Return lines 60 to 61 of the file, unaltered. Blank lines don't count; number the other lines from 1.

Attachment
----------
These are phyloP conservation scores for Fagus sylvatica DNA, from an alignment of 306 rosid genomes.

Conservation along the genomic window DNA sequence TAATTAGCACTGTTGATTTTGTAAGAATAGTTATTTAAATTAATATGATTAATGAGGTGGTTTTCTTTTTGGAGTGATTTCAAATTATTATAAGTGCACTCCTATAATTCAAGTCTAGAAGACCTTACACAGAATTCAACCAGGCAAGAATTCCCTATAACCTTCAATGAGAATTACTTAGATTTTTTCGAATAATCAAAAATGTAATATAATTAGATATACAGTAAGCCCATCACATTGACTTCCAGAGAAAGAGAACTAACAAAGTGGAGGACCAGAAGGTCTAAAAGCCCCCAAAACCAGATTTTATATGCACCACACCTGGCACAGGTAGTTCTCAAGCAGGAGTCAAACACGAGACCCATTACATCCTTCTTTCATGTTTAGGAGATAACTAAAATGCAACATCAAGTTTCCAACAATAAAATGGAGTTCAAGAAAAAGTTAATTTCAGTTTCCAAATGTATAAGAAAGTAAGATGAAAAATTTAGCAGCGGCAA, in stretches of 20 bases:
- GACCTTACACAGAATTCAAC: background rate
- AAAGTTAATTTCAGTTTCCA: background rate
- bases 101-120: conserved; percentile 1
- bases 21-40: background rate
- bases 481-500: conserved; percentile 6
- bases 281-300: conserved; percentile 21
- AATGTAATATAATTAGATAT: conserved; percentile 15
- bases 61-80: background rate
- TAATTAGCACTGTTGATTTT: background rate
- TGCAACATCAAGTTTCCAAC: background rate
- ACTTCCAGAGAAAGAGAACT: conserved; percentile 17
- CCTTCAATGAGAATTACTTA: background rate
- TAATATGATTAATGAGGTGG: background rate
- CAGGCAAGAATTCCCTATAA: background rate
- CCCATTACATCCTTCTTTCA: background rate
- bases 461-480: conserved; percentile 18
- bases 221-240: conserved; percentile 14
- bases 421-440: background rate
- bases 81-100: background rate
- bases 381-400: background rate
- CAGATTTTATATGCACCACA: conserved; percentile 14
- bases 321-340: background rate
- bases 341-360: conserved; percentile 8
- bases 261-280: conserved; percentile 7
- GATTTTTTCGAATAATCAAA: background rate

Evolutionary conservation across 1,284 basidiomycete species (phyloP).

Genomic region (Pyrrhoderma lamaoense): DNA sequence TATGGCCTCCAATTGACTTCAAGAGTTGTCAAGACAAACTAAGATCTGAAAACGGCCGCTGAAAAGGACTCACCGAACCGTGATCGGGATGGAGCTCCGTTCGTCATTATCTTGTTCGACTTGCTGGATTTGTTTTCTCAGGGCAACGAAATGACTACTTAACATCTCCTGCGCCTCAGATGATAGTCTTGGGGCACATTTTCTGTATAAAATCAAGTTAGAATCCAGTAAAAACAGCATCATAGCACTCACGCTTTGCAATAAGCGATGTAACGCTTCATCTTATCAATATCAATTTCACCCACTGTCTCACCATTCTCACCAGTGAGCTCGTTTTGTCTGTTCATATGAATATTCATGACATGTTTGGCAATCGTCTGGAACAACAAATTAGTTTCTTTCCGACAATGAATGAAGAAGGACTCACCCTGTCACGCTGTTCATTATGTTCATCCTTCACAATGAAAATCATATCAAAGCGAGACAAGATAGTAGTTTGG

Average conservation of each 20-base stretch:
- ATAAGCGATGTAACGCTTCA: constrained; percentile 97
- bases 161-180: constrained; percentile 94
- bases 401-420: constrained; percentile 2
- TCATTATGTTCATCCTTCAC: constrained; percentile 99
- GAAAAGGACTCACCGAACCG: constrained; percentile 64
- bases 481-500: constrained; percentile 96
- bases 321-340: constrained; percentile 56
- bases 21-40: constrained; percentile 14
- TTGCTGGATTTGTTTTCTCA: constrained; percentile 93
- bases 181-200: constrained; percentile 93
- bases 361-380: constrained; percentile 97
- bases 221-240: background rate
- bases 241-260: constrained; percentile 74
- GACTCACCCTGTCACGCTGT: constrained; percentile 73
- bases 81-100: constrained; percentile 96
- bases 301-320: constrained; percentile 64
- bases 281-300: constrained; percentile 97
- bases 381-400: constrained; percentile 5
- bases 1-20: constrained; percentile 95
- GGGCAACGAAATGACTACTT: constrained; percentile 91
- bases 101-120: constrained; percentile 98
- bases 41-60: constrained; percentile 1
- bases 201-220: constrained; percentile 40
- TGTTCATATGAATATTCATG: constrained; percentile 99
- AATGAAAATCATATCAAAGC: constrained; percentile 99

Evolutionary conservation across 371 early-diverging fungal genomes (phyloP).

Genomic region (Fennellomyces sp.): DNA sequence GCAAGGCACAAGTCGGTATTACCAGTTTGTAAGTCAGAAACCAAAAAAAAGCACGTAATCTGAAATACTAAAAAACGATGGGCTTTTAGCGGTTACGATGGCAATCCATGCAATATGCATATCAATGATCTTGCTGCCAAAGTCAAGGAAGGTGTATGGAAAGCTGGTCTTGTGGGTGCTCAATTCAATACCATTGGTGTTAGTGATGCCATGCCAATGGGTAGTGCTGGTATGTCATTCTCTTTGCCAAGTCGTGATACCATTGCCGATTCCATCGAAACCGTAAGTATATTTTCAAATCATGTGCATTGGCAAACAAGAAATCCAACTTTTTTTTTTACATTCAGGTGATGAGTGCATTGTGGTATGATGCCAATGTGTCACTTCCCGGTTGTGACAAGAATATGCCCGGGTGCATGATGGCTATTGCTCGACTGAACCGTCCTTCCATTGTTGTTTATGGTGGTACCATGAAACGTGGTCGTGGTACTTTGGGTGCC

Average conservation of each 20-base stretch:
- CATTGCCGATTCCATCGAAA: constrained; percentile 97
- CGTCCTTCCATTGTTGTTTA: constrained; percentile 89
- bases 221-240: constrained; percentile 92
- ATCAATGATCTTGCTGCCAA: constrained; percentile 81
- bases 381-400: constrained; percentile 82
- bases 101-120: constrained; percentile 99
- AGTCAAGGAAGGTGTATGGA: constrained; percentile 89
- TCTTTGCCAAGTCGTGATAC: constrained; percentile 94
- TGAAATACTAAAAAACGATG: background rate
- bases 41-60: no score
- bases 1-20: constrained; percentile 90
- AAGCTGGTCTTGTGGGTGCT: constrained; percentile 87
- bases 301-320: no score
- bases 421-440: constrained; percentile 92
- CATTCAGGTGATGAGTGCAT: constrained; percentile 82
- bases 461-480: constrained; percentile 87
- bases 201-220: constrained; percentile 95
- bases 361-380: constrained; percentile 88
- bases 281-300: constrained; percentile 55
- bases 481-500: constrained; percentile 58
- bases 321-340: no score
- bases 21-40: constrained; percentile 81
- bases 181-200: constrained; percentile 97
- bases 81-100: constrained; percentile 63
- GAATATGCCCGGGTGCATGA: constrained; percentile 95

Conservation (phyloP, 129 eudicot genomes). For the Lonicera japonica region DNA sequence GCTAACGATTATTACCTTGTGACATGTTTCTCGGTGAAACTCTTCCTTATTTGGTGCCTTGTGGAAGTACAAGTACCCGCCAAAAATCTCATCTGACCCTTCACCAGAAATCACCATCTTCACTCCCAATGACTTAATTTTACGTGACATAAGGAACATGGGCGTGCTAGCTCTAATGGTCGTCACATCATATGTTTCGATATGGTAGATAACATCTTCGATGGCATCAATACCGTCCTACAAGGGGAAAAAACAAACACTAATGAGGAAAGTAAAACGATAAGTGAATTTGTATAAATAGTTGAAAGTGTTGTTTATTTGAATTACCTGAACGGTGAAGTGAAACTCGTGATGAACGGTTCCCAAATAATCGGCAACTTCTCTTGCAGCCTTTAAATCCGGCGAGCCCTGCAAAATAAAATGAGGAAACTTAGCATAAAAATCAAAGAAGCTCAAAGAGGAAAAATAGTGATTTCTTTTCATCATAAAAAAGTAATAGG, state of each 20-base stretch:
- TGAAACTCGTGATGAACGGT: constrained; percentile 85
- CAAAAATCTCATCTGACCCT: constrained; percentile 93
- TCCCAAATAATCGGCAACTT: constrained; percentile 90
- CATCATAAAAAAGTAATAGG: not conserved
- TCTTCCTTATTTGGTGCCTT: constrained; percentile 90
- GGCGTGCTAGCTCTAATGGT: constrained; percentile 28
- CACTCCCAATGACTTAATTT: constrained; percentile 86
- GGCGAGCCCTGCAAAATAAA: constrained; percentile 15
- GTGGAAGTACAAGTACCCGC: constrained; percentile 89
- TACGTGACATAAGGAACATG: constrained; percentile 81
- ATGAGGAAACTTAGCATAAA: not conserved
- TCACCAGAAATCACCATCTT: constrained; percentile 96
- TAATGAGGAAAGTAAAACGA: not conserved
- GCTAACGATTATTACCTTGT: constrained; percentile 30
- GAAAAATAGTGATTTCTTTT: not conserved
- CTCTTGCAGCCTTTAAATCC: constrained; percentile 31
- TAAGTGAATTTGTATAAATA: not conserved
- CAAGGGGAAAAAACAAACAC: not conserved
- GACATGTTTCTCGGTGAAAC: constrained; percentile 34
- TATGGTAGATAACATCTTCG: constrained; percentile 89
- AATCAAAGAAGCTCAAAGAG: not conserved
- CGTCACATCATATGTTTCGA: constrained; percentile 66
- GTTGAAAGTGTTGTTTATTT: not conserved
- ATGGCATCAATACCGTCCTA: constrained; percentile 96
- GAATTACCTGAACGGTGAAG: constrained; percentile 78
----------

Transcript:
- CGTCCTTCCATTGTTGTTTA: constrained; percentile 89
- bases 221-240: constrained; percentile 92